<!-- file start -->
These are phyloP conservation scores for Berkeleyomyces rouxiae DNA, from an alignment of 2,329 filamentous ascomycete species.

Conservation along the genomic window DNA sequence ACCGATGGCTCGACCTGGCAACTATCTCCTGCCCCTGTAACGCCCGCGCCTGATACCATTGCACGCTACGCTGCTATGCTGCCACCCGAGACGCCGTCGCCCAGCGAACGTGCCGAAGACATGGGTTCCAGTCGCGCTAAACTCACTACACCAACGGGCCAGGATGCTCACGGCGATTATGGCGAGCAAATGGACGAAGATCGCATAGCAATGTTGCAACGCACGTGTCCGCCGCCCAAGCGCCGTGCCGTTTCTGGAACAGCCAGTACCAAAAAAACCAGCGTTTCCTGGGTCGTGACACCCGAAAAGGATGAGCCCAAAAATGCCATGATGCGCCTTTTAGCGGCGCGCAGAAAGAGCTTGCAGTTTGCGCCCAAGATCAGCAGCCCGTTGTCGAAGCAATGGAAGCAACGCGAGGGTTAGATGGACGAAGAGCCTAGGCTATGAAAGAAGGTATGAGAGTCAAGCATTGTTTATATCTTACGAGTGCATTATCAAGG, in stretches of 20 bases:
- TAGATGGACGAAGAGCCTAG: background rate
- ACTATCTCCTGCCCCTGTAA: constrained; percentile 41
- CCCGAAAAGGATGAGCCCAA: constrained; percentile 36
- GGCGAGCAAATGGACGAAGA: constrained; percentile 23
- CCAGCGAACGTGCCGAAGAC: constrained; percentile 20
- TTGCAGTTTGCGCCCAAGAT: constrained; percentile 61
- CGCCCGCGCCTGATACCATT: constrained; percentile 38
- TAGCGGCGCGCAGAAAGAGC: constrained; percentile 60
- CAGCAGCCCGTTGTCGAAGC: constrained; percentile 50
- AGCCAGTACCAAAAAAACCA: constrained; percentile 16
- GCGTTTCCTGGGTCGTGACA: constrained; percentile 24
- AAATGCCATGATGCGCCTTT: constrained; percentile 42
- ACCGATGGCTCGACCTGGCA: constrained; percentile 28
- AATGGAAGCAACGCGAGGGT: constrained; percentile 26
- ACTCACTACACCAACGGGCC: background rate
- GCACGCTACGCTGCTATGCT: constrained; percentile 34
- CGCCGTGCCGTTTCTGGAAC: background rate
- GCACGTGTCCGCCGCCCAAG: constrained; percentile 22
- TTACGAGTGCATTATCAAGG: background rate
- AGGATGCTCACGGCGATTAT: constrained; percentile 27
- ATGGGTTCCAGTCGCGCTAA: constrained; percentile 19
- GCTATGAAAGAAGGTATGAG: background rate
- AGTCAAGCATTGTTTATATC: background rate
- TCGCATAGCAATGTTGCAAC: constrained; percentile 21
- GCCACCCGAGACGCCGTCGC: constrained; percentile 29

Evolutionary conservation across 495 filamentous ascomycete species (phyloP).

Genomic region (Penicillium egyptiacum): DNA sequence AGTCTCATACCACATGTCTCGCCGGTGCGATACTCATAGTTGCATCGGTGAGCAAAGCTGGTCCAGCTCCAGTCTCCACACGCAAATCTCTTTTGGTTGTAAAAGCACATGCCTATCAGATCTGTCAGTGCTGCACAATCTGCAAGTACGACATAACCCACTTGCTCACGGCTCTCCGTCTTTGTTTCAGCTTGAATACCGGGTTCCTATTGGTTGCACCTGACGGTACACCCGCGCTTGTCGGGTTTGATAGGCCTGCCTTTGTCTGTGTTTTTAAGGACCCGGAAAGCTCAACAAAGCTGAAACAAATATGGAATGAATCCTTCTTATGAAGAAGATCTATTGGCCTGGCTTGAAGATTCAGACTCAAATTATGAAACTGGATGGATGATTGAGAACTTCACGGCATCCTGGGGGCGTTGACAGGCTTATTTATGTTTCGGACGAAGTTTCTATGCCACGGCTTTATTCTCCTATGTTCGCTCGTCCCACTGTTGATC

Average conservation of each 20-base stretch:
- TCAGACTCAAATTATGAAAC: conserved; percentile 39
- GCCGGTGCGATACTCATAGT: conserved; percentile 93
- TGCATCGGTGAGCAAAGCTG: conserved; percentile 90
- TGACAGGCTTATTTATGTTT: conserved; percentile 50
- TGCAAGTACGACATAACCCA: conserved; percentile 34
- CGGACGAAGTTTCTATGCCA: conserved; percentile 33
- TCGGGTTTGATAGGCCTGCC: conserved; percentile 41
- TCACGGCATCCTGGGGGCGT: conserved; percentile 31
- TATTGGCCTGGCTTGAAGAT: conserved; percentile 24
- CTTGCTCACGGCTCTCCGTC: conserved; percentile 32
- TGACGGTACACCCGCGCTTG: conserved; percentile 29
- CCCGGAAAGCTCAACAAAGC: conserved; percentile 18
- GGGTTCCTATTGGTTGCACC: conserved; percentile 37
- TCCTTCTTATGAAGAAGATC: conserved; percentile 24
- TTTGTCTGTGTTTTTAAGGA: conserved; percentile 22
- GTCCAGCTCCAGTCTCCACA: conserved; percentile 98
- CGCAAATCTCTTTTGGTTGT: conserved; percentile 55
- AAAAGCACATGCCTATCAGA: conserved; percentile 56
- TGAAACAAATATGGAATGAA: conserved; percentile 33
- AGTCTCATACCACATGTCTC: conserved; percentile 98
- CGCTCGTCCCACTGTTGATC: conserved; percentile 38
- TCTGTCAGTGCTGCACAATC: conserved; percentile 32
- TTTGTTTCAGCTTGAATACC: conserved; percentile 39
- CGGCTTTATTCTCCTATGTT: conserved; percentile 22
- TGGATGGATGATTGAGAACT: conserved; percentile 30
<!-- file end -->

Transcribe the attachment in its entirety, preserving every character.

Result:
These are phyloP conservation scores for Berkeleyomyces rouxiae DNA, from an alignment of 2,329 filamentous ascomycete species.

Conservation along the genomic window DNA sequence ACCGATGGCTCGACCTGGCAACTATCTCCTGCCCCTGTAACGCCCGCGCCTGATACCATTGCACGCTACGCTGCTATGCTGCCACCCGAGACGCCGTCGCCCAGCGAACGTGCCGAAGACATGGGTTCCAGTCGCGCTAAACTCACTACACCAACGGGCCAGGATGCTCACGGCGATTATGGCGAGCAAATGGACGAAGATCGCATAGCAATGTTGCAACGCACGTGTCCGCCGCCCAAGCGCCGTGCCGTTTCTGGAACAGCCAGTACCAAAAAAACCAGCGTTTCCTGGGTCGTGACACCCGAAAAGGATGAGCCCAAAAATGCCATGATGCGCCTTTTAGCGGCGCGCAGAAAGAGCTTGCAGTTTGCGCCCAAGATCAGCAGCCCGTTGTCGAAGCAATGGAAGCAACGCGAGGGTTAGATGGACGAAGAGCCTAGGCTATGAAAGAAGGTATGAGAGTCAAGCATTGTTTATATCTTACGAGTGCATTATCAAGG, in stretches of 20 bases:
- TAGATGGACGAAGAGCCTAG: background rate
- ACTATCTCCTGCCCCTGTAA: constrained; percentile 41
- CCCGAAAAGGATGAGCCCAA: constrained; percentile 36
- GGCGAGCAAATGGACGAAGA: constrained; percentile 23
- CCAGCGAACGTGCCGAAGAC: constrained; percentile 20
- TTGCAGTTTGCGCCCAAGAT: constrained; percentile 61
- CGCCCGCGCCTGATACCATT: constrained; percentile 38
- TAGCGGCGCGCAGAAAGAGC: constrained; percentile 60
- CAGCAGCCCGTTGTCGAAGC: constrained; percentile 50
- AGCCAGTACCAAAAAAACCA: constrained; percentile 16
- GCGTTTCCTGGGTCGTGACA: constrained; percentile 24
- AAATGCCATGATGCGCCTTT: constrained; percentile 42
- ACCGATGGCTCGACCTGGCA: constrained; percentile 28
- AATGGAAGCAACGCGAGGGT: constrained; percentile 26
- ACTCACTACACCAACGGGCC: background rate
- GCACGCTACGCTGCTATGCT: constrained; percentile 34
- CGCCGTGCCGTTTCTGGAAC: background rate
- GCACGTGTCCGCCGCCCAAG: constrained; percentile 22
- TTACGAGTGCATTATCAAGG: background rate
- AGGATGCTCACGGCGATTAT: constrained; percentile 27
- ATGGGTTCCAGTCGCGCTAA: constrained; percentile 19
- GCTATGAAAGAAGGTATGAG: background rate
- AGTCAAGCATTGTTTATATC: background rate
- TCGCATAGCAATGTTGCAAC: constrained; percentile 21
- GCCACCCGAGACGCCGTCGC: constrained; percentile 29

Evolutionary conservation across 495 filamentous ascomycete species (phyloP).

Genomic region (Penicillium egyptiacum): DNA sequence AGTCTCATACCACATGTCTCGCCGGTGCGATACTCATAGTTGCATCGGTGAGCAAAGCTGGTCCAGCTCCAGTCTCCACACGCAAATCTCTTTTGGTTGTAAAAGCACATGCCTATCAGATCTGTCAGTGCTGCACAATCTGCAAGTACGACATAACCCACTTGCTCACGGCTCTCCGTCTTTGTTTCAGCTTGAATACCGGGTTCCTATTGGTTGCACCTGACGGTACACCCGCGCTTGTCGGGTTTGATAGGCCTGCCTTTGTCTGTGTTTTTAAGGACCCGGAAAGCTCAACAAAGCTGAAACAAATATGGAATGAATCCTTCTTATGAAGAAGATCTATTGGCCTGGCTTGAAGATTCAGACTCAAATTATGAAACTGGATGGATGATTGAGAACTTCACGGCATCCTGGGGGCGTTGACAGGCTTATTTATGTTTCGGACGAAGTTTCTATGCCACGGCTTTATTCTCCTATGTTCGCTCGTCCCACTGTTGATC

Average conservation of each 20-base stretch:
- TCAGACTCAAATTATGAAAC: conserved; percentile 39
- GCCGGTGCGATACTCATAGT: conserved; percentile 93
- TGCATCGGTGAGCAAAGCTG: conserved; percentile 90
- TGACAGGCTTATTTATGTTT: conserved; percentile 50
- TGCAAGTACGACATAACCCA: conserved; percentile 34
- CGGACGAAGTTTCTATGCCA: conserved; percentile 33
- TCGGGTTTGATAGGCCTGCC: conserved; percentile 41
- TCACGGCATCCTGGGGGCGT: conserved; percentile 31
- TATTGGCCTGGCTTGAAGAT: conserved; percentile 24
- CTTGCTCACGGCTCTCCGTC: conserved; percentile 32
- TGACGGTACACCCGCGCTTG: conserved; percentile 29
- CCCGGAAAGCTCAACAAAGC: conserved; percentile 18
- GGGTTCCTATTGGTTGCACC: conserved; percentile 37
- TCCTTCTTATGAAGAAGATC: conserved; percentile 24
- TTTGTCTGTGTTTTTAAGGA: conserved; percentile 22
- GTCCAGCTCCAGTCTCCACA: conserved; percentile 98
- CGCAAATCTCTTTTGGTTGT: conserved; percentile 55
- AAAAGCACATGCCTATCAGA: conserved; percentile 56
- TGAAACAAATATGGAATGAA: conserved; percentile 33
- AGTCTCATACCACATGTCTC: conserved; percentile 98
- CGCTCGTCCCACTGTTGATC: conserved; percentile 38
- TCTGTCAGTGCTGCACAATC: conserved; percentile 32
- TTTGTTTCAGCTTGAATACC: conserved; percentile 39
- CGGCTTTATTCTCCTATGTT: conserved; percentile 22
- TGGATGGATGATTGAGAACT: conserved; percentile 30